The biochemistry and mechanisms of action of this drug's several active metabolites in various tissues are complex and not fully understood; various estrogenic, androgenic, and progestogenic actions have been shown.3,4 Among women mean age 52 years, these metabolites seemed to have a balanced effect on the endometrium, similar to the effects of estrogen continuously combined with progestogen.5,6 The population of women in LIFT was considerably older and were enrolled because they had either vertebral fractures or low bone mineral density; we now report on tibolone's effect on endometrial thickness, endometrial histology, and vaginal bleeding during the LIFT trial. The objective of this study was to investigate endometrial effects of tibolone administered to postmenopausal women for 3 years.
MATERIALS AND METHODS
Details of the design and methods have been published.2 Long-Term Intervention on Fractures with Tibolone was conducted at 80 clinical centers in 21 countries. Participants were women with vertebral fracture or low bone mineral density aged 60 to 85 years who were at least 5 years beyond menopause. Women included in this report are those who began the study with an intact uterus. Women were excluded if they had unexplained uterine bleeding; ultrasonographic endometrial double wall thickness more than 4 mm; abnormal mammogram suggestive of breast cancer; a history of metabolic bone disease; previous use of bone-active medication; hormone use within 3 months before study; or other conditions that may be related to increased adverse effects of tibolone. The institutional review boards at each site approved the study protocol, and informed consent was obtained from all study participants.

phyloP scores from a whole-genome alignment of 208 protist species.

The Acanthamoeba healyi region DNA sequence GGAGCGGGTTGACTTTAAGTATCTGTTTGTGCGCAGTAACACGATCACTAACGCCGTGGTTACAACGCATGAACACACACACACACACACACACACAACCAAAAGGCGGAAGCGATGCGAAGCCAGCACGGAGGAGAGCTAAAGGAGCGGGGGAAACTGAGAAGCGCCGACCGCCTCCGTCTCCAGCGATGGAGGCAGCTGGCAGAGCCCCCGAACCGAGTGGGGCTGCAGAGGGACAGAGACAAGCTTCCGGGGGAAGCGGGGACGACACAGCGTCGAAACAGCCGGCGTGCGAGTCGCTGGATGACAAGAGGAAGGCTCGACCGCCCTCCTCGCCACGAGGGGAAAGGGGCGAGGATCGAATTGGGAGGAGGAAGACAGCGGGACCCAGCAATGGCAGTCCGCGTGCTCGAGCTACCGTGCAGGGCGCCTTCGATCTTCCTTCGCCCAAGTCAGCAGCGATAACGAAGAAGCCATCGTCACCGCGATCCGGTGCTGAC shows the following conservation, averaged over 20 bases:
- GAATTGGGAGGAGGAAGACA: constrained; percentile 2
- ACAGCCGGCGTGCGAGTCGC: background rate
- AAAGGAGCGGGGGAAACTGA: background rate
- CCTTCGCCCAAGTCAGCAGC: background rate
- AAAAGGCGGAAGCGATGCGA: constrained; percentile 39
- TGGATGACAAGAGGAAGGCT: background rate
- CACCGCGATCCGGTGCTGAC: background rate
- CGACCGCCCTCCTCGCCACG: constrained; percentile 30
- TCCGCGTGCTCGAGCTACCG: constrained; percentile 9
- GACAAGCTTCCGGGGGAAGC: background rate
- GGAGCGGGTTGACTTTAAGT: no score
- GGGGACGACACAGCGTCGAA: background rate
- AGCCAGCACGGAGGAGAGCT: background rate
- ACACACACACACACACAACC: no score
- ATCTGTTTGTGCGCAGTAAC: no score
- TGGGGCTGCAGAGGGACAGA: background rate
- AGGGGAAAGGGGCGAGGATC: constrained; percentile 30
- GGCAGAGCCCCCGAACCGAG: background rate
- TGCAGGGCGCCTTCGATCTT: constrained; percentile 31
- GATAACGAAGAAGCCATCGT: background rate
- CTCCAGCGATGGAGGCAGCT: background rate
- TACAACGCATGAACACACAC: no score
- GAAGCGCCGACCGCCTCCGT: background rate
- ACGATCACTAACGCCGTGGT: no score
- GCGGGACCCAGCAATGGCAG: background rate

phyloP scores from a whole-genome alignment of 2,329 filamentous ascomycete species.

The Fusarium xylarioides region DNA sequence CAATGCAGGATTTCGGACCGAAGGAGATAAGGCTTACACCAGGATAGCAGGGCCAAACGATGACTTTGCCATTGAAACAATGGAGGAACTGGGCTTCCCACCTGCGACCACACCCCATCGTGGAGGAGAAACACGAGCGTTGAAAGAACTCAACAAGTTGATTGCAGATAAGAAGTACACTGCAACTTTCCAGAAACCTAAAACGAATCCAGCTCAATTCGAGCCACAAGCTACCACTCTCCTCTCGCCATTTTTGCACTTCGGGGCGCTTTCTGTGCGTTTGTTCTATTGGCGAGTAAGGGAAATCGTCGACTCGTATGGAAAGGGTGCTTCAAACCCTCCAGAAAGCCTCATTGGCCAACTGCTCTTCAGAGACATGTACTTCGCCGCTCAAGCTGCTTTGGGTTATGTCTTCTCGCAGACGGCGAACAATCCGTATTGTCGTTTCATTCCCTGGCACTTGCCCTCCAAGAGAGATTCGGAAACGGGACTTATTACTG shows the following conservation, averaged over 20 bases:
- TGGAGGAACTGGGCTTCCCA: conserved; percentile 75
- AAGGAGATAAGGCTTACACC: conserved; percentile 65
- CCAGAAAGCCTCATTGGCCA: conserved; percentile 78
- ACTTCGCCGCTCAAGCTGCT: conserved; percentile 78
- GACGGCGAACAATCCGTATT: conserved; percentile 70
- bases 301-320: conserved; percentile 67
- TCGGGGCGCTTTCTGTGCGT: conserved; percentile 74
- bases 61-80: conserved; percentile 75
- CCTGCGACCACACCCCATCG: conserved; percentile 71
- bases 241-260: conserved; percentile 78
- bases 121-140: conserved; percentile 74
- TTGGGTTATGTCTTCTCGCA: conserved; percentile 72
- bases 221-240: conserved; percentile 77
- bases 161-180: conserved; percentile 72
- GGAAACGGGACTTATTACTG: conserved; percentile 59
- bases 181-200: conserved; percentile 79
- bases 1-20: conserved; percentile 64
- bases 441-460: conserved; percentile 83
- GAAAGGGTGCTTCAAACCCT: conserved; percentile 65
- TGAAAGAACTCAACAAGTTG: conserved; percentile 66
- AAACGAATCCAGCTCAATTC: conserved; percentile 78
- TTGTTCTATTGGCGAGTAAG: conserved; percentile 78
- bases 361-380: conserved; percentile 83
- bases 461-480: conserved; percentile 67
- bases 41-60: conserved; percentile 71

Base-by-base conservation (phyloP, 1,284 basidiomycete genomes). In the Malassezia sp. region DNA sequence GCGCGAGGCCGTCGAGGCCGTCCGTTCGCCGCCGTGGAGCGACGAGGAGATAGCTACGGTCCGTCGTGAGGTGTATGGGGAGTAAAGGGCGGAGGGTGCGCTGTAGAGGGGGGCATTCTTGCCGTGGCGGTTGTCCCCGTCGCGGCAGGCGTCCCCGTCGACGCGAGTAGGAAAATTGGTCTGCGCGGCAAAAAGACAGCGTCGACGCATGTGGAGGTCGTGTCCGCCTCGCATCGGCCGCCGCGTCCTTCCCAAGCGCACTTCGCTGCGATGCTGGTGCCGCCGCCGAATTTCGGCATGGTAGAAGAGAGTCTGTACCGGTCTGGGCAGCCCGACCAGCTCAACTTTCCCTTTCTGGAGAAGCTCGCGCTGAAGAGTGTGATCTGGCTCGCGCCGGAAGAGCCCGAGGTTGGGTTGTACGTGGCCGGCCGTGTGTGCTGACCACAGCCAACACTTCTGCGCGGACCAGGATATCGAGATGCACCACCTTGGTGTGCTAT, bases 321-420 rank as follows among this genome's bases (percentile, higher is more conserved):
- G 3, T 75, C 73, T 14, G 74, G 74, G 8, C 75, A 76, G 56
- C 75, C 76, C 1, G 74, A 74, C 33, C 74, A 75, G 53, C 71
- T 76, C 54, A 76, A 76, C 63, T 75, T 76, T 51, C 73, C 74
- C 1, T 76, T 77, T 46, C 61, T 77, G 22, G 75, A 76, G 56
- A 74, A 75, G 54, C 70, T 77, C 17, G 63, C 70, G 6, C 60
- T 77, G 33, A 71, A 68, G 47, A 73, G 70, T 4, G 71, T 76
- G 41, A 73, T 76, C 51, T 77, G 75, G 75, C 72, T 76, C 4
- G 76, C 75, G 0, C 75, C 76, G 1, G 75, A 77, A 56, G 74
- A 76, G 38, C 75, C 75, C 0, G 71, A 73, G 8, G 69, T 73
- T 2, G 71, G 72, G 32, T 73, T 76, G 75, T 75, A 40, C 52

By means of a centralized, interactive, telephone response voice system, participants at each clinical center were assigned to tibolone orally, 1.25 mg, or placebo in a 1:1 ratio in randomly permuted blocks of four with allocation concealed. Enrollment took place between July 2001 and June 2003. Participants, investigators, and outcome assessors were blinded to treatment assignment.